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Ironman pro Michael Weiss tells you how to improve your Ironman bike split by heading off-road

Michael Weiss (Photo: Xterra)

Michael Weiss came from an off-road background and is now one of Ironman’s fastest cyclists (Photo: Xterra)

I believe that mountain biking is my special weapon as an Ironman triathlete. I used to do it professionally and I still ride off road all throughout the year, especially during the winter. There are several benefits, but one of the biggest is that your average speed is lower because of the higher rolling resistance of the tyres and the surface, which makes the wind-chill lower.

So when it’s an icy day you don’t get anywhere near as cold as you do on a road bike. For that reason I use my mountain bike for all kinds of winter rides. I use it for my long aerobic sessions, which are three to four hours at a steady pace. And I also use it for fartlek sessions, where I mix up the intensity and have fun with it.

You naturally tend to ride at a lower cadence on a mountain bike, which makes it good for developing leg strength. It’s more intense, so you get more out of it in less time. I find mountain biking is better from a social perspective too. When you’re out on the trails it’s slower, quieter and there are no cars to worry about. It means you can talk to your buddies more easily. I love getting a few triathletes together once a week during the winter for a long ride.

In the colder months, about half of the training rides I do are off road. I know many triathletes prefer to train in a gym or on a static trainer in their garage, but I think you lose your feel for the bike by doing this. I think training off road helps you to learn how to really ride a bike.
Having a power meter on your road bike is important buts it’s less important on your mountain bike.

I see mountain biking as being a bit like cross-country skiing. It allows you to develop your fitness and boost your training volume, without you having to obsess about the numbers. My cranks are the same length on my mountain bike as on my road bike, but to be honest I don’t think it really matters. As long as you don’t get knee pain, the change between the two bikes will do you good. It means you won’t over-stress your legs, as you’ll be using slightly different muscle fibres.

Switch your focus to fun
When I was a pro mountain biker I used to train too much, regularly doing up to 35 hours per week. I loved clocking up rides of five to seven hours even though they were far longer than I needed for mountain bike races. But now I’ve become an Ironman triathlete I think all those long rides have helped me. Also, a lot of mountain bikers like me would go running in the winter as cross training so I was already a decent runner when I started doing triathlons.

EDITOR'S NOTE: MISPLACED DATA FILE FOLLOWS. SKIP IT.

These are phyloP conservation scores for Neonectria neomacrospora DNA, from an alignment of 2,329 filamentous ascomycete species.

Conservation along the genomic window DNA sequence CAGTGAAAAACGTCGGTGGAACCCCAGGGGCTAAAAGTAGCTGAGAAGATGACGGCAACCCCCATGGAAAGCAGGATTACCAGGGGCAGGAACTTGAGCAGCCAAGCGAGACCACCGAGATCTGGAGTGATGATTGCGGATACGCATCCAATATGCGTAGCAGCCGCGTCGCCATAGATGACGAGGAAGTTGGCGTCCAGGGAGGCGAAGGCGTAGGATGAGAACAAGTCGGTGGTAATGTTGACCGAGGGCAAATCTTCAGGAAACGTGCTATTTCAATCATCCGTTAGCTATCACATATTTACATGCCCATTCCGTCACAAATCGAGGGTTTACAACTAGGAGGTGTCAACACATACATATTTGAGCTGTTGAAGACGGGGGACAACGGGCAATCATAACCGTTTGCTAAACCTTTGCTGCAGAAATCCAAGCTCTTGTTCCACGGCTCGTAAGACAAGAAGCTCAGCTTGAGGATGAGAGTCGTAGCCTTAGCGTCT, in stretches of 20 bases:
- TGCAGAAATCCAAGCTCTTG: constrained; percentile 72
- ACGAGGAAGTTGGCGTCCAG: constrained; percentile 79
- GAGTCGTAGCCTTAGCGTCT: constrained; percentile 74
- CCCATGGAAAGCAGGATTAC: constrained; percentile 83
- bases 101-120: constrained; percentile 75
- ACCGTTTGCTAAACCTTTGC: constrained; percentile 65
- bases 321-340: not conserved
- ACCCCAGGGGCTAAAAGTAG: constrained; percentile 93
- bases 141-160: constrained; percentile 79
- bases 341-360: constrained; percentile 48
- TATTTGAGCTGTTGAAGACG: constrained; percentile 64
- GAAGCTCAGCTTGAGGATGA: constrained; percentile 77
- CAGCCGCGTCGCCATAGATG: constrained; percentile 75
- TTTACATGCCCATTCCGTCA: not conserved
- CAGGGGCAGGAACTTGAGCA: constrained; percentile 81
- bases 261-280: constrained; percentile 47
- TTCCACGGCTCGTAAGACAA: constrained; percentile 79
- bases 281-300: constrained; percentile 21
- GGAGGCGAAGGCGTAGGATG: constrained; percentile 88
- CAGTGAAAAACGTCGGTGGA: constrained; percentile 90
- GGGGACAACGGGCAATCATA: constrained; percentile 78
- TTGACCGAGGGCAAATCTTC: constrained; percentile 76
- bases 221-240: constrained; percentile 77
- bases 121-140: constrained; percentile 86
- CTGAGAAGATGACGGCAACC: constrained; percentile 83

My one mountain biking tip for Triathlon Plus readers is to switch your focus from training hard to having fun and don’t over-think things. As I always ride with a power meter, I’m always impressed at what a good workout mountain biking gives you. Sometimes I’ll be thinking, “OK, this is nice and easy”, but then when I analyse it later it turns out that I rode at a high wattage and a low cadence. You’re so busy thinking about the trails or chatting with friends that you don’t notice how hard you’re working.

The equivalent ride on a road bike would somehow feel a lot harder. It’s also really important to make sure your rides are safe, and that you wear the correct protective gear. There’s no need to ride crazy technical trails. Riding off road can take a bit of getting used to, so take it steady to begin with until your confidence grows.

This article was originally published in Triathlon Plus magazine. Save time and money by having every issue delivered to your door or digital device by subscribing to the print edition or buying digitally through Zinio or Apple Newsstand.

You’ll find loads more triathlon training advice in’s Training Zone section.

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